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How to Install Rails 5 on Windows

While setting up for the Treehouse Rails 5 Basics course, we’re also updating our installation help workshops to cover Rails 5. We figured we’d share those directions here, as a little nudge for those of you who still haven’t discovered how awesome Rails is.

We’ve set up guides for 3 different operating systems:

We’re not going to mess with installing a fancy database, alternate testing frameworks, or anything like that; this is an easy, bare-bones installation that will let you try Rails and see if it’s right for you.

Ready? Let’s get started!


First, we need an installation of the Ruby programming language. We’re going to use a precompiled version of Ruby called Ruby Installer.

Ruby Development Kit

At this point, we could attempt to install Rails. But some of the libraries Rails depends on need some “build tools” in order to be compiled, and Windows lacks those tools by default. (You’ll know this is happening if you see an error when attempting a Rails install: “Gem::InstallError: The ‘[gem name]’ native gem requires installed build tools.”) To fix this, we need to install the Ruby “Development Kit”, which includes those build tools.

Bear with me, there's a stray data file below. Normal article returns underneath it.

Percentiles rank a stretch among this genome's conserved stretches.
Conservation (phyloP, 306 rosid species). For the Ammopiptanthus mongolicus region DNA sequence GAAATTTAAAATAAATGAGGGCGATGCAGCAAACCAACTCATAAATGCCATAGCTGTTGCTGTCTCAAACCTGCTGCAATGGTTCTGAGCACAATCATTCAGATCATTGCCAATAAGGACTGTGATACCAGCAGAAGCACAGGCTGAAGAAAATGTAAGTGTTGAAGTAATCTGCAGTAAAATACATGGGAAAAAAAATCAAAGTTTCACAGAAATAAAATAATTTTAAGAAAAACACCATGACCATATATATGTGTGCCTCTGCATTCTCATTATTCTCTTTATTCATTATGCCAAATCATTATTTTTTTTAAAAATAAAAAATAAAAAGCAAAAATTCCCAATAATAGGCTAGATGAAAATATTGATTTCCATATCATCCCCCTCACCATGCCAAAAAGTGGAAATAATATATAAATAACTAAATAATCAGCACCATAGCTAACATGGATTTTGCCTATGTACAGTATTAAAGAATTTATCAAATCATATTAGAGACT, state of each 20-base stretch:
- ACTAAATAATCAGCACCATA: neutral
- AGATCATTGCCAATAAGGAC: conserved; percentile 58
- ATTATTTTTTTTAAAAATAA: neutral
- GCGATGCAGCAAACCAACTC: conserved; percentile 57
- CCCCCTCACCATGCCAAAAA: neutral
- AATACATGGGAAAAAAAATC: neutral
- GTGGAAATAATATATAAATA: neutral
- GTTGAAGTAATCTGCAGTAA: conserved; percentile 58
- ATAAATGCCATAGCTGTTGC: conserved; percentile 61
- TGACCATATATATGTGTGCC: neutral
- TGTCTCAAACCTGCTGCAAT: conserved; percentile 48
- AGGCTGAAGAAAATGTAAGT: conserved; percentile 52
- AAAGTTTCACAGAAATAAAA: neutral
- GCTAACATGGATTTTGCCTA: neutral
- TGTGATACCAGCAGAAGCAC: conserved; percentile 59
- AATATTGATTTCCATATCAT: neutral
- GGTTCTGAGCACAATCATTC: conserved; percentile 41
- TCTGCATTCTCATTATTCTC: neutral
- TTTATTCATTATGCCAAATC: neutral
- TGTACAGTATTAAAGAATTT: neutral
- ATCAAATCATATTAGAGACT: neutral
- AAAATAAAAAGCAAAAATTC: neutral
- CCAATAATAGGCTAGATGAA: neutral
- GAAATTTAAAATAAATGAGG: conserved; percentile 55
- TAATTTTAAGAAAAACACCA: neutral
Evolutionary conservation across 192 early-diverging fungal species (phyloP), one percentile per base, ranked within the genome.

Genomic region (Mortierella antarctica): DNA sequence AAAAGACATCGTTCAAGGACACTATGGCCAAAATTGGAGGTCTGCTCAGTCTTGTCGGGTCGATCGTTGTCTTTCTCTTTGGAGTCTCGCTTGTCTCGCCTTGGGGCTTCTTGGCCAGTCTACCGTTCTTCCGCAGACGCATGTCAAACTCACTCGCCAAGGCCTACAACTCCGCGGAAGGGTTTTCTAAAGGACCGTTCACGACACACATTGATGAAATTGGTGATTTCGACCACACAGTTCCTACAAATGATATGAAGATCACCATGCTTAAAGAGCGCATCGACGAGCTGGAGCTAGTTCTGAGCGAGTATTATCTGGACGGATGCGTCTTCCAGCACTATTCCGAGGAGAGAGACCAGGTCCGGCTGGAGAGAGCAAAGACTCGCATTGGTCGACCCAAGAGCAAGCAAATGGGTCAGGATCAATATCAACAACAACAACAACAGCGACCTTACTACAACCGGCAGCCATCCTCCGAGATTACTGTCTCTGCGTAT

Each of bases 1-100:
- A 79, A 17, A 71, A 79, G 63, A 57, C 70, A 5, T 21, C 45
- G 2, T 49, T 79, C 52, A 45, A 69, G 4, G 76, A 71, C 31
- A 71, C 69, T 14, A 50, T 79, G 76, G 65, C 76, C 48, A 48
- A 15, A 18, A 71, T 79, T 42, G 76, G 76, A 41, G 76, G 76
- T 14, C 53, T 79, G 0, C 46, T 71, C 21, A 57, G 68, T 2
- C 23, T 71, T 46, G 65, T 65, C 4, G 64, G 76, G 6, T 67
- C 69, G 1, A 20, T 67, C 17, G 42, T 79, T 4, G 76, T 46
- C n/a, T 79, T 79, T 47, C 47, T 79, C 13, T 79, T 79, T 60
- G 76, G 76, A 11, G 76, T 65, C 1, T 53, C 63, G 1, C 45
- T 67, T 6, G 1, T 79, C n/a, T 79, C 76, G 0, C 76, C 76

Now we need to make the DevKit tools available to Ruby.

The DevKit should now be available for your Ruby tools to use when installing new libraries.


Now it’s time to install Rails. Rails comes as a Ruby “gem”. A gem is a library, a collection of reusable code, that can be automatically downloaded and installed on your system, using the “gem” tool. In your command prompt, type:

gem install rails --version 5.0.0

This will ensure you’re downloading the correct version of the gem. Once you press Enter, the “gem” program will download and install that version of the Rails gem, along with all the other gems Rails depends on.


One last thing. . . Some libraries that Rails depends on require a JavaScript runtime to be installed. Let’s install Node.js so that those libraries work properly.

Once your computer restarts, don’t forget to go to the Windows menu, click “All Programs”, scroll down to Ruby, and click “Start Command Prompt with Ruby”.

That’s it!

You should be ready to create your first Rails app!

You’ll want to check out our Rails 5 Basics course for an in-depth guide to getting started. Rails is a powerful, productive framework, and after you play with it a bit, we’re betting you’ll love it.

Start learning to code today with a free trial on Treehouse.

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